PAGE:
Field recording



Another recording from me, a bit more straightforward this time.


I missed out taking some recordings of all the snow recently… wanted to grab some nice crunch crunch sounds.


I am looking for reviews of the Nagra Mezzo, any field reports? I will be using it to record nature, found objects for the sampler, the occasional voice or instrument.


Never used that particular recorder, but I imagine it’s not too different to other handy recorders. Are you new to field recording? If so what you need to consider is that there will likely be significant self-noise with a small device like that, and there are no xlr inputs so you’re limited to using less powerful external microphones. That said, these handy recorders are good to play around with as a newbie before choosing to invest in higher end equipment.

If you go ahead with it, I would definitely recommend you buy a furry windscreen for it - foam ones won’t do the trick - as well as some sort of grip/tripod even if you intend on holding it. Tiny muscle twitches are enough to be picked up by the microphones if you hold it in your hand.

Hope this helped, didn’t mean to condescend if you aren’t new to field recording after all.


it’s all legit…no need to wonder:)


Could anyone recommend a good furry windscreen for a portable recorder? (I’ve got ze’ ol’ H4N Pro.) Been meaning to grab one for a while, but it seems like such a crapshoot online. Even after reading that one massive review online of various screens (e.g. DeadCat, Rycote, Redhead), I’m still undecided.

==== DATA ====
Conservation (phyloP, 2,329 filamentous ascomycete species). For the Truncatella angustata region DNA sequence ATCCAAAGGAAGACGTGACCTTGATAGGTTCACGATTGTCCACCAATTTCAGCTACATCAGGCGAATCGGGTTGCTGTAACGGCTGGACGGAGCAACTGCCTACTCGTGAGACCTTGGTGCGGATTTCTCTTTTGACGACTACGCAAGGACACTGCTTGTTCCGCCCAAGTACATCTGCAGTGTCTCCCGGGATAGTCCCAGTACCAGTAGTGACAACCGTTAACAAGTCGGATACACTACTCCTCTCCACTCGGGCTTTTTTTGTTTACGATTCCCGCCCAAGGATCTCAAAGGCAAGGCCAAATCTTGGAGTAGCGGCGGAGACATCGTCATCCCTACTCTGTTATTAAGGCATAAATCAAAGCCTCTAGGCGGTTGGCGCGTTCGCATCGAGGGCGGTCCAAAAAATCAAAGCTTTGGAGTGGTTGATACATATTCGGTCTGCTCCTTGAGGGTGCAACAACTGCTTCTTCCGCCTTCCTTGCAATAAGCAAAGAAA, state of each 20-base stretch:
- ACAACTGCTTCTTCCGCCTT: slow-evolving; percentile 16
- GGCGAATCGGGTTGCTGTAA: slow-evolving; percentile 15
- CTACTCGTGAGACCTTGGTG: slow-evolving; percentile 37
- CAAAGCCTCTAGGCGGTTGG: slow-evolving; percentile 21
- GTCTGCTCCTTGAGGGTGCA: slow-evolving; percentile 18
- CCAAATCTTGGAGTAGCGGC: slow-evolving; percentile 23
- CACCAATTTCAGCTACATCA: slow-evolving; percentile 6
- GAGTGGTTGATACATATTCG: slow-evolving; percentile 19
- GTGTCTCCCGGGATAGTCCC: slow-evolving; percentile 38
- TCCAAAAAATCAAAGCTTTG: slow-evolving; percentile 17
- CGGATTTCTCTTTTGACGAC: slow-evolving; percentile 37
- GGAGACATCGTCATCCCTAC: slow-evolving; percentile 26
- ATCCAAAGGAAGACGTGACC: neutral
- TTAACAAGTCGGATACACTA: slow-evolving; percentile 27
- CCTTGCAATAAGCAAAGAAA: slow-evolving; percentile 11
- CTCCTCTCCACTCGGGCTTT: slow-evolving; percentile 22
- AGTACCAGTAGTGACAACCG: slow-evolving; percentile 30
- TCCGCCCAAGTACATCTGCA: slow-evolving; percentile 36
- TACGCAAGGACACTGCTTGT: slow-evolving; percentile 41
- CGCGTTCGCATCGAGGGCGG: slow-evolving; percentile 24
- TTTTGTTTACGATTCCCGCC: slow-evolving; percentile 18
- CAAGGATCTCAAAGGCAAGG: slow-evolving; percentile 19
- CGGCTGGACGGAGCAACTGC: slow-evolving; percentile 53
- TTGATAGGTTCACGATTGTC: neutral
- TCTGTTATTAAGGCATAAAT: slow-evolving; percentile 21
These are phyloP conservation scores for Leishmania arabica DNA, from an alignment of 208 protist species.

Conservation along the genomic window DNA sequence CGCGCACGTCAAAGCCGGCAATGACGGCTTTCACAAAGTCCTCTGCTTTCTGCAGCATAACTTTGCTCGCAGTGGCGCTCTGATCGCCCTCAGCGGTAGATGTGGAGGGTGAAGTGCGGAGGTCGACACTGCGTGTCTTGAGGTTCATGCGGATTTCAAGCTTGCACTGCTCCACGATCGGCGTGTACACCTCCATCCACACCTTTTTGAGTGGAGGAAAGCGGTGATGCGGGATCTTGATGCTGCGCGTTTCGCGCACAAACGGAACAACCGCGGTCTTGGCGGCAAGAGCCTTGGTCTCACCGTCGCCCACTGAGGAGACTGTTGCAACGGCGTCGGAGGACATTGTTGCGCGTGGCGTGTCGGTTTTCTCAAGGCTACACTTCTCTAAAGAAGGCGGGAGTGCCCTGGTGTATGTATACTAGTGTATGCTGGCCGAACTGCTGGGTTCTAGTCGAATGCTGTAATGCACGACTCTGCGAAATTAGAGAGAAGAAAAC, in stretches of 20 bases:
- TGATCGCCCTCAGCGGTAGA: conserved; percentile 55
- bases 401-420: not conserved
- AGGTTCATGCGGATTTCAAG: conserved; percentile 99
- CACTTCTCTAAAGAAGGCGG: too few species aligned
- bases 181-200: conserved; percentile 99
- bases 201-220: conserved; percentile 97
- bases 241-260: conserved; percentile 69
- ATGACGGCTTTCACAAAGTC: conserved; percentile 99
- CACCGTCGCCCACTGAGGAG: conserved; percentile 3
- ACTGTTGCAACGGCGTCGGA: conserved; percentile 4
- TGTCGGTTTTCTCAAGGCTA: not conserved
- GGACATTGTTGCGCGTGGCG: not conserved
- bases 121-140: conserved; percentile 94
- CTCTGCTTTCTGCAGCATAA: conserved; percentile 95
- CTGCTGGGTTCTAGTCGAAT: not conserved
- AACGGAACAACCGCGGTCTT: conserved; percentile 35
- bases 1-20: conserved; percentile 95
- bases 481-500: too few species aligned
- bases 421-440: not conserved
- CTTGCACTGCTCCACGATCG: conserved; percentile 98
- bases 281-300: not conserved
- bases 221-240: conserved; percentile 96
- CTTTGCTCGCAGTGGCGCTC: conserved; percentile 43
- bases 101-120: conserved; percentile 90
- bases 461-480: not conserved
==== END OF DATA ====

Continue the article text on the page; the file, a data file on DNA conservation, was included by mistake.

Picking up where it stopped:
EDIT: @LSA already mentioned the review I was referencing.


I have a Mezzo, and do like it. It is simple to operate, starts up quickly and actually fits in your pocket.

I either use it on its own, or with a mix pre and DPA mics.

Happy to answer any questions if I can.


Thank you. Can you provide any observations regarding the quality of the microphones? Would you use it with a solo instrument or small ensemble?

I currently use a Sony M10. I like it, although I am looking for a field recorder with cardioid microphones.

I also have a sound devices and microphone(s) solution, however I would like something ultra portable for travel.


I just got a Rycote for my h4n and I’m happy with it so far.
I’ve used it in moderatly windy environement and it did the trick.